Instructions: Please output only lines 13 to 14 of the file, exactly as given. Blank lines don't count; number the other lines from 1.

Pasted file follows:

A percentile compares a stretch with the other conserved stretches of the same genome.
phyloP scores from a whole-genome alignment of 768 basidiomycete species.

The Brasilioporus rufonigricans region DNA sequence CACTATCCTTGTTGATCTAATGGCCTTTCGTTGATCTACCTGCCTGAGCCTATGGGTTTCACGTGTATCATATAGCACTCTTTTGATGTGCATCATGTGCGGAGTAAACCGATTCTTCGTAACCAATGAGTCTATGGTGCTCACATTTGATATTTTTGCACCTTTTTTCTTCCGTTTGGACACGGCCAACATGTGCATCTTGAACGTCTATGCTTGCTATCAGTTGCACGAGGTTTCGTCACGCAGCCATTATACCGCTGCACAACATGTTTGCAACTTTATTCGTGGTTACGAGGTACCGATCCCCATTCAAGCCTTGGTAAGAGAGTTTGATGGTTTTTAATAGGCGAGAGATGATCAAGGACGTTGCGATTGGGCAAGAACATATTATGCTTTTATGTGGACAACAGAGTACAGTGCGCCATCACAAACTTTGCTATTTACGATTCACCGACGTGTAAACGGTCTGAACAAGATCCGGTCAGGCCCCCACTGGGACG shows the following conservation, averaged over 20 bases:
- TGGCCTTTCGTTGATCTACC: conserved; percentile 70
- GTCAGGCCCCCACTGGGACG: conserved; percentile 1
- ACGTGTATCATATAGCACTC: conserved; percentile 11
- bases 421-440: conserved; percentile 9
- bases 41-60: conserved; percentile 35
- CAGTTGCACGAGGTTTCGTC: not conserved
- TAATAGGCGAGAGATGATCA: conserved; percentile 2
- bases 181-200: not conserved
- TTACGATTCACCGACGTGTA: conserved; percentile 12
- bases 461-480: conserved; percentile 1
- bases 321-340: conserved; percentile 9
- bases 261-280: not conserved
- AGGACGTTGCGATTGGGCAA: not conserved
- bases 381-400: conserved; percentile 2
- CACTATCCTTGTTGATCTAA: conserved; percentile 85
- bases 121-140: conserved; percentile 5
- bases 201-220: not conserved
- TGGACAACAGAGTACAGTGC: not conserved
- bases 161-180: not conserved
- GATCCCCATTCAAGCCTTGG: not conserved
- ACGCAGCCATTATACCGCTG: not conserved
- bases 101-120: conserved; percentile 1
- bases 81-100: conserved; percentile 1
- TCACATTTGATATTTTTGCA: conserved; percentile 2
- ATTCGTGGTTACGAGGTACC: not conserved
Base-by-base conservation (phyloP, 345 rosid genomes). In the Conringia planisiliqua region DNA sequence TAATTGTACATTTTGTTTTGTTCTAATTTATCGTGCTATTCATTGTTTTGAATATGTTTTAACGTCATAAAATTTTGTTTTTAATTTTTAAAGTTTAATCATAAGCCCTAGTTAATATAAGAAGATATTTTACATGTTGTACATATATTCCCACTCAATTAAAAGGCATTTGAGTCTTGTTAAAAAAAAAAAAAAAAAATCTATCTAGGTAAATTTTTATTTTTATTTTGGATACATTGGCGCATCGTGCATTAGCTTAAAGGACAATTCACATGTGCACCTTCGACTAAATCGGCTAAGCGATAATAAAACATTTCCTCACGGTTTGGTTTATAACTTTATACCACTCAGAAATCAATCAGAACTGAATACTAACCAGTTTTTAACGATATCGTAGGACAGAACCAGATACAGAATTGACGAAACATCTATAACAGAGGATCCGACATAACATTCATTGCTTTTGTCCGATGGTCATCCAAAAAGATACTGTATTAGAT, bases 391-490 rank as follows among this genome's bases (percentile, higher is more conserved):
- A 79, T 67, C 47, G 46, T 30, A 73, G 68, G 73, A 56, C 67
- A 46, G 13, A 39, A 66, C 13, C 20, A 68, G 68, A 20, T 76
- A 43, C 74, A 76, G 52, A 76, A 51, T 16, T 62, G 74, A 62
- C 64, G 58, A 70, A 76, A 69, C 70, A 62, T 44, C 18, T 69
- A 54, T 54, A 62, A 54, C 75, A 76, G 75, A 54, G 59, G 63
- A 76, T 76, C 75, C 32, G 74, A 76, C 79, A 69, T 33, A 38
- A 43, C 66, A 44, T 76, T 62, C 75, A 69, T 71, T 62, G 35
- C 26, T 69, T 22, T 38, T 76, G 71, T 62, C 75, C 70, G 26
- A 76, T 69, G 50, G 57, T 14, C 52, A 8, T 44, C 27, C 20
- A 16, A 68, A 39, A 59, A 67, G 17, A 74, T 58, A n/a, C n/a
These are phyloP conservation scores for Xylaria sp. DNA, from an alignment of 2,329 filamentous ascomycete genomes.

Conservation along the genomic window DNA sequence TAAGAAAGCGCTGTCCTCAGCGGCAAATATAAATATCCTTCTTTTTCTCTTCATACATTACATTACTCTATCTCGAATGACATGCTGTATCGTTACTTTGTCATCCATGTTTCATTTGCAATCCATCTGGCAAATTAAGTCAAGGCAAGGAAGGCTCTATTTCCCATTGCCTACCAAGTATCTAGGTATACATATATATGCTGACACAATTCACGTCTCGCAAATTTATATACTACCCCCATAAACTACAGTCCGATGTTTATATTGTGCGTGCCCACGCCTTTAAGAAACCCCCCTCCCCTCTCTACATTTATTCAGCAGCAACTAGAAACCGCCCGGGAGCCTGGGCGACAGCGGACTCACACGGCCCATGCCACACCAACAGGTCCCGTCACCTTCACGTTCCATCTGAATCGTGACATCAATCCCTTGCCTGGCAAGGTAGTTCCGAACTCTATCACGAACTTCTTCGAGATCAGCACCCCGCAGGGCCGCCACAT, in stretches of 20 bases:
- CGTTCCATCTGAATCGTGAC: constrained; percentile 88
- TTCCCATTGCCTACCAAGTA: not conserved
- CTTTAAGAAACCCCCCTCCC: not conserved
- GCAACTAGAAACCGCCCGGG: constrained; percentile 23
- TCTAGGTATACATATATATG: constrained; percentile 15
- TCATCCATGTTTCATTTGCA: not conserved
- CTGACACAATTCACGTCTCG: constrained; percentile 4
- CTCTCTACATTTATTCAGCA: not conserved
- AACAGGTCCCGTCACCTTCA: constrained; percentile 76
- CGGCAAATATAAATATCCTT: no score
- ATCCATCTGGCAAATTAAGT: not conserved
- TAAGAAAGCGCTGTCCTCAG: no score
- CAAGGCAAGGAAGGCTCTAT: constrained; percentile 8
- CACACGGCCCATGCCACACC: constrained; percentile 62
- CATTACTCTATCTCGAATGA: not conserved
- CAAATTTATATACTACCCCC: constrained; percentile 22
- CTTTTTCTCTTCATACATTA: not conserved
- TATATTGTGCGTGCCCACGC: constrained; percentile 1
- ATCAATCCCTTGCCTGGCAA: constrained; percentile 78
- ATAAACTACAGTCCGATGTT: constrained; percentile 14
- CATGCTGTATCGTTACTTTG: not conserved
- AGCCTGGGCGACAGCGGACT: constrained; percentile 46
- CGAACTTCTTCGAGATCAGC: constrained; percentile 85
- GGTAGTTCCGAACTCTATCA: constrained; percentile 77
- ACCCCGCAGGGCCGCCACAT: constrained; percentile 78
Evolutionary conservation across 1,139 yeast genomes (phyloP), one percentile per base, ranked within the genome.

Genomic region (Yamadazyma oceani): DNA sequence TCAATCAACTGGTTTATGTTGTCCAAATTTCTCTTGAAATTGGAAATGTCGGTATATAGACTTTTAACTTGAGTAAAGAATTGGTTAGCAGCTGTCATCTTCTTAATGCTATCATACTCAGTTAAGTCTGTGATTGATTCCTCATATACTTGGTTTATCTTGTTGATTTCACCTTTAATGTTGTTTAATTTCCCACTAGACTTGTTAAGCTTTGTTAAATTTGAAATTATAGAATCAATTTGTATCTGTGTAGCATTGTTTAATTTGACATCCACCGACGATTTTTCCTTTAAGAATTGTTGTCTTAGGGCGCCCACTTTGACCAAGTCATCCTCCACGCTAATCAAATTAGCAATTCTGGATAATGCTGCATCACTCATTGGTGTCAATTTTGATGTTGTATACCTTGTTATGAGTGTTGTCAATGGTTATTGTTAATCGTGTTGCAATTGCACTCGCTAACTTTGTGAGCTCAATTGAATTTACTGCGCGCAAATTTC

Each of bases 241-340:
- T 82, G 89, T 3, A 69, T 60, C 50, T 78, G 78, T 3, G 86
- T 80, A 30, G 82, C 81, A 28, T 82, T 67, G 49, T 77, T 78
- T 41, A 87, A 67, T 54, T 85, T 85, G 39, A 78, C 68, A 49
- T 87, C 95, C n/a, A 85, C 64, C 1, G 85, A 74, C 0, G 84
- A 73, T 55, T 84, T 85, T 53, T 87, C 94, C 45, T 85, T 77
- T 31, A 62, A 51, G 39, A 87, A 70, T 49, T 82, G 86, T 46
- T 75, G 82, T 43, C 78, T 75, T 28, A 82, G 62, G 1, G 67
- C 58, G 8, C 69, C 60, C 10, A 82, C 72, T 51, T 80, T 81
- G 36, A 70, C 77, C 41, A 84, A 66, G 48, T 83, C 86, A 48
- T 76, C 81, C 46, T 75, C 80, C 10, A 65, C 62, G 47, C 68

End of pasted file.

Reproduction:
- bases 461-480: conserved; percentile 1
- bases 321-340: conserved; percentile 9